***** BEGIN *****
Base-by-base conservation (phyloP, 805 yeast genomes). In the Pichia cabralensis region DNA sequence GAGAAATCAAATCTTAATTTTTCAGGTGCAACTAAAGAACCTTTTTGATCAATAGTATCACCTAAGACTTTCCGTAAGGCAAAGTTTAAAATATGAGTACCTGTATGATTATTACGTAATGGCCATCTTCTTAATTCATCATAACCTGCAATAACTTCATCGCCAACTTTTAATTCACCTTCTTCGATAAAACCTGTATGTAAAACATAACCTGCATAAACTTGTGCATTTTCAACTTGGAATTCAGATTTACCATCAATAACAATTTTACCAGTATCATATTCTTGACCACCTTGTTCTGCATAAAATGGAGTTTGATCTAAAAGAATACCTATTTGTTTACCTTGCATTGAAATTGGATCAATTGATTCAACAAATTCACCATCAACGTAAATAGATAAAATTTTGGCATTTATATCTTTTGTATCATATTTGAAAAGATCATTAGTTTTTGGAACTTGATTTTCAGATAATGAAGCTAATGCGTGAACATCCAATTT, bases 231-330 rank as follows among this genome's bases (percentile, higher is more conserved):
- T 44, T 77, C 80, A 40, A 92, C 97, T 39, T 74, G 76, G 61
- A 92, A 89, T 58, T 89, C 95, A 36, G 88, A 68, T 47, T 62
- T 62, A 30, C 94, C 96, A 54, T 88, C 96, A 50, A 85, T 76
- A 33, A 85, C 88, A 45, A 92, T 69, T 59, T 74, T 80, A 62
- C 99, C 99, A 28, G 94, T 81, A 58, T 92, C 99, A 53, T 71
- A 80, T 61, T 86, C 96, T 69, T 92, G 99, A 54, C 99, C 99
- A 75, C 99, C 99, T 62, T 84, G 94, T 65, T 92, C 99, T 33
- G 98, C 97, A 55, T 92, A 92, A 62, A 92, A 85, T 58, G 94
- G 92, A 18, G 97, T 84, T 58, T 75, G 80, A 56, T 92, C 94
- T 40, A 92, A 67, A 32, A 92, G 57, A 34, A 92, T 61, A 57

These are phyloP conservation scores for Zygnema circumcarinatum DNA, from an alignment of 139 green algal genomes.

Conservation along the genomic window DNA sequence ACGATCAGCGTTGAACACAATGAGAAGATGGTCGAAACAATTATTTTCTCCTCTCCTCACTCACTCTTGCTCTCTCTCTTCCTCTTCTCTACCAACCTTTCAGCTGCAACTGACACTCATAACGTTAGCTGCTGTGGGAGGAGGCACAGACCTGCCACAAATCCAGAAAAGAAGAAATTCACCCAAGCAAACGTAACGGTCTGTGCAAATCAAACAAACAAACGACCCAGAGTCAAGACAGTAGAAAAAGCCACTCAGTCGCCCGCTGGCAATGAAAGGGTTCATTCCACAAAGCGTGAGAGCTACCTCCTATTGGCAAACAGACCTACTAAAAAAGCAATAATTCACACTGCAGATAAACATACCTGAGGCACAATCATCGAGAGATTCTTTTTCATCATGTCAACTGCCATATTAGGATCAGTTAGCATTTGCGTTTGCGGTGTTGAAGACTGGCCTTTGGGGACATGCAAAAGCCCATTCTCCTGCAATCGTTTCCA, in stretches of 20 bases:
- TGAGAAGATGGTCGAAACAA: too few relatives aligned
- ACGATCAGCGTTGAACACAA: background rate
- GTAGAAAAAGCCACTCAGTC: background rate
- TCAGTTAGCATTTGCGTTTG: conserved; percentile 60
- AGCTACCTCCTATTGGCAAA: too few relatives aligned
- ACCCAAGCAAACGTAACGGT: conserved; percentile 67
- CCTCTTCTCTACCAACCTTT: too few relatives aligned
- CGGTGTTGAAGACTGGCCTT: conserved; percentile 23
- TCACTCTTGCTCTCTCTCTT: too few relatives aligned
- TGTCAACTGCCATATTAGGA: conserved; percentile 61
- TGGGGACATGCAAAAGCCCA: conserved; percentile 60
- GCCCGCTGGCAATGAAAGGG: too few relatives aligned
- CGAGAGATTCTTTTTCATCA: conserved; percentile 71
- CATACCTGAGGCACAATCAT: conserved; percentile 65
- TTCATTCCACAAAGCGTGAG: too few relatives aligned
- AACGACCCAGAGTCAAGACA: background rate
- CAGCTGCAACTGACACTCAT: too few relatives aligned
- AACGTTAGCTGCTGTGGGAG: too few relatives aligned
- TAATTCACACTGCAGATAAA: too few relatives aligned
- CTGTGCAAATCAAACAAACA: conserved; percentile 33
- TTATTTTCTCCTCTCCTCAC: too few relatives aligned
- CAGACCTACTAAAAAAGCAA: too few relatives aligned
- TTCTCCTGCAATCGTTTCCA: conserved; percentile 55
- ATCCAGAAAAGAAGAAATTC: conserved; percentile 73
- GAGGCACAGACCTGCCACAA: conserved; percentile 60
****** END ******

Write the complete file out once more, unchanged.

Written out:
Base-by-base conservation (phyloP, 805 yeast genomes). In the Pichia cabralensis region DNA sequence GAGAAATCAAATCTTAATTTTTCAGGTGCAACTAAAGAACCTTTTTGATCAATAGTATCACCTAAGACTTTCCGTAAGGCAAAGTTTAAAATATGAGTACCTGTATGATTATTACGTAATGGCCATCTTCTTAATTCATCATAACCTGCAATAACTTCATCGCCAACTTTTAATTCACCTTCTTCGATAAAACCTGTATGTAAAACATAACCTGCATAAACTTGTGCATTTTCAACTTGGAATTCAGATTTACCATCAATAACAATTTTACCAGTATCATATTCTTGACCACCTTGTTCTGCATAAAATGGAGTTTGATCTAAAAGAATACCTATTTGTTTACCTTGCATTGAAATTGGATCAATTGATTCAACAAATTCACCATCAACGTAAATAGATAAAATTTTGGCATTTATATCTTTTGTATCATATTTGAAAAGATCATTAGTTTTTGGAACTTGATTTTCAGATAATGAAGCTAATGCGTGAACATCCAATTT, bases 231-330 rank as follows among this genome's bases (percentile, higher is more conserved):
- T 44, T 77, C 80, A 40, A 92, C 97, T 39, T 74, G 76, G 61
- A 92, A 89, T 58, T 89, C 95, A 36, G 88, A 68, T 47, T 62
- T 62, A 30, C 94, C 96, A 54, T 88, C 96, A 50, A 85, T 76
- A 33, A 85, C 88, A 45, A 92, T 69, T 59, T 74, T 80, A 62
- C 99, C 99, A 28, G 94, T 81, A 58, T 92, C 99, A 53, T 71
- A 80, T 61, T 86, C 96, T 69, T 92, G 99, A 54, C 99, C 99
- A 75, C 99, C 99, T 62, T 84, G 94, T 65, T 92, C 99, T 33
- G 98, C 97, A 55, T 92, A 92, A 62, A 92, A 85, T 58, G 94
- G 92, A 18, G 97, T 84, T 58, T 75, G 80, A 56, T 92, C 94
- T 40, A 92, A 67, A 32, A 92, G 57, A 34, A 92, T 61, A 57

These are phyloP conservation scores for Zygnema circumcarinatum DNA, from an alignment of 139 green algal genomes.

Conservation along the genomic window DNA sequence ACGATCAGCGTTGAACACAATGAGAAGATGGTCGAAACAATTATTTTCTCCTCTCCTCACTCACTCTTGCTCTCTCTCTTCCTCTTCTCTACCAACCTTTCAGCTGCAACTGACACTCATAACGTTAGCTGCTGTGGGAGGAGGCACAGACCTGCCACAAATCCAGAAAAGAAGAAATTCACCCAAGCAAACGTAACGGTCTGTGCAAATCAAACAAACAAACGACCCAGAGTCAAGACAGTAGAAAAAGCCACTCAGTCGCCCGCTGGCAATGAAAGGGTTCATTCCACAAAGCGTGAGAGCTACCTCCTATTGGCAAACAGACCTACTAAAAAAGCAATAATTCACACTGCAGATAAACATACCTGAGGCACAATCATCGAGAGATTCTTTTTCATCATGTCAACTGCCATATTAGGATCAGTTAGCATTTGCGTTTGCGGTGTTGAAGACTGGCCTTTGGGGACATGCAAAAGCCCATTCTCCTGCAATCGTTTCCA, in stretches of 20 bases:
- TGAGAAGATGGTCGAAACAA: too few relatives aligned
- ACGATCAGCGTTGAACACAA: background rate
- GTAGAAAAAGCCACTCAGTC: background rate
- TCAGTTAGCATTTGCGTTTG: conserved; percentile 60
- AGCTACCTCCTATTGGCAAA: too few relatives aligned
- ACCCAAGCAAACGTAACGGT: conserved; percentile 67
- CCTCTTCTCTACCAACCTTT: too few relatives aligned
- CGGTGTTGAAGACTGGCCTT: conserved; percentile 23
- TCACTCTTGCTCTCTCTCTT: too few relatives aligned
- TGTCAACTGCCATATTAGGA: conserved; percentile 61
- TGGGGACATGCAAAAGCCCA: conserved; percentile 60
- GCCCGCTGGCAATGAAAGGG: too few relatives aligned
- CGAGAGATTCTTTTTCATCA: conserved; percentile 71
- CATACCTGAGGCACAATCAT: conserved; percentile 65
- TTCATTCCACAAAGCGTGAG: too few relatives aligned
- AACGACCCAGAGTCAAGACA: background rate
- CAGCTGCAACTGACACTCAT: too few relatives aligned
- AACGTTAGCTGCTGTGGGAG: too few relatives aligned
- TAATTCACACTGCAGATAAA: too few relatives aligned
- CTGTGCAAATCAAACAAACA: conserved; percentile 33
- TTATTTTCTCCTCTCCTCAC: too few relatives aligned
- CAGACCTACTAAAAAAGCAA: too few relatives aligned
- TTCTCCTGCAATCGTTTCCA: conserved; percentile 55
- ATCCAGAAAAGAAGAAATTC: conserved; percentile 73
- GAGGCACAGACCTGCCACAA: conserved; percentile 60